"It's pretty dark and alarming."

Big Names

A large proportion of CEOs from a diverse cross-section of Fortune 500 companies believe artificial intelligence might destroy humanity — even as business leaders lean into the gold rush around the tech.

In survey results shared with CNN, 42 percent of CEOs from 119 companies surveyed by Yale University think that AI could, within the next five to ten years, quite literally destroy our species.

While the names of specific CEOs who share that belief were not made public, CNN notes that the consortium surveyed during Yale's CEO Summit event this week contained a wide array of leaders from companies including Zoom, Coca-Cola and Walmart.

The breakdown of beliefs is pretty striking: while 34 percent of the surveyed CEOs say they think AI could extinguish humanity in the next 10 years and an additional eight percent said the same could happen within the next five, 58 percent say they're "not worried" and that they don't think such a catastrophe will happen at all.

Ironically, 42 percent of the CEOs also said they think the risk of AI is overblown.

"It’s pretty dark and alarming," Yale's Jeffrey Sonnenfeld, who conducted the survey during the virtual summit event, told CNN.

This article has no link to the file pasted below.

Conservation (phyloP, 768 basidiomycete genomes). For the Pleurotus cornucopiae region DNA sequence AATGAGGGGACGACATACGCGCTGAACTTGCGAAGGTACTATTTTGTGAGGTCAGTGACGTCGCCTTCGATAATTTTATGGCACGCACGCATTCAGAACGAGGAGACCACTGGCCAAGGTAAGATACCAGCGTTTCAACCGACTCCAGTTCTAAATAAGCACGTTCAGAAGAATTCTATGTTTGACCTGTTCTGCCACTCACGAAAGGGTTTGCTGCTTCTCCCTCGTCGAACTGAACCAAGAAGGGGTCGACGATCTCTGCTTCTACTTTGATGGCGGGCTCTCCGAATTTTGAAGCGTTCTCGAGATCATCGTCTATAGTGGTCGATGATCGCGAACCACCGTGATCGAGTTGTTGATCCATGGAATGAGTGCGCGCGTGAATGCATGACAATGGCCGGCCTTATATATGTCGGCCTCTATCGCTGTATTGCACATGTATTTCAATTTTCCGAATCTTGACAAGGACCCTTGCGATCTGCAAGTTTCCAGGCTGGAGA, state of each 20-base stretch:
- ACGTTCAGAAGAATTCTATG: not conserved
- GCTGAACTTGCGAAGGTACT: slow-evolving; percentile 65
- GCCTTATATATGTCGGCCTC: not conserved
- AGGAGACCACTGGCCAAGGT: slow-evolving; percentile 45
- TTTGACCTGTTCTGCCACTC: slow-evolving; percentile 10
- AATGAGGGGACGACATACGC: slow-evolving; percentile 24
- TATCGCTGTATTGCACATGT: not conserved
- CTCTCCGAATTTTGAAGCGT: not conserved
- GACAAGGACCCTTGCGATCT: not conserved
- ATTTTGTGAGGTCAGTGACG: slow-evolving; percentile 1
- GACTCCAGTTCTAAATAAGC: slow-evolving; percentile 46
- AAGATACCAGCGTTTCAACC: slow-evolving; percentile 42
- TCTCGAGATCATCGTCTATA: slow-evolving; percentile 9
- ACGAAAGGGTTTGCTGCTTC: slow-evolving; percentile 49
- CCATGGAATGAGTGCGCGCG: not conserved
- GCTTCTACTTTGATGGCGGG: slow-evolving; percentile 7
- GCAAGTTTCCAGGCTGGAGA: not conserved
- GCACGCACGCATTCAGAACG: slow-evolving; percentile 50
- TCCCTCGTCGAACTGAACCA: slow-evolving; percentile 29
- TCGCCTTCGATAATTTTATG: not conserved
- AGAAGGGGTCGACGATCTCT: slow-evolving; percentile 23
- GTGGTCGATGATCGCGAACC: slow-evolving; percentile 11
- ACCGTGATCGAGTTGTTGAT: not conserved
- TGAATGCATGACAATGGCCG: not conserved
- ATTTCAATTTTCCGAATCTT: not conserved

When it comes to the upsides of AI, the CEOs were still divided, though much less so than when asked about its dangers.

A mere 13 percent of those 119 CEOs said that they think the touted benefits of AI were overstated, while the remaining 83 said that they don't think AI's potential has been exaggerated. No surprises there — CEOs have been salivating for some time over AI's potential to save them money by streamlining workflows and, of course, replacing human workers with much-cheaper algorithms, even if those AIs are far from being up to human snuff thus far.

Overall, Sonnenfeld said that the CEOs he surveyed can be broken up into five camps: the "curious creators" who "are like Robert Oppenheimer, before the bomb"; the "euphoric true believers" who can only see the tech's good side; the "commercial profiteers" who "don’t know what they’re doing, but they’re racing into it"; the "alarmist activists"; and the "global governance advocates."

"These five groups are all talking past each other," the Yale professor said, "with righteous indignation."

Given the alternating panic and push cycles we've seen from CEOs so far, we've gotta say we agree — and it's wild that the people who will be making the hiring, firing, and investment decisions regarding AI haven't yet come to anything close to consensus on it.

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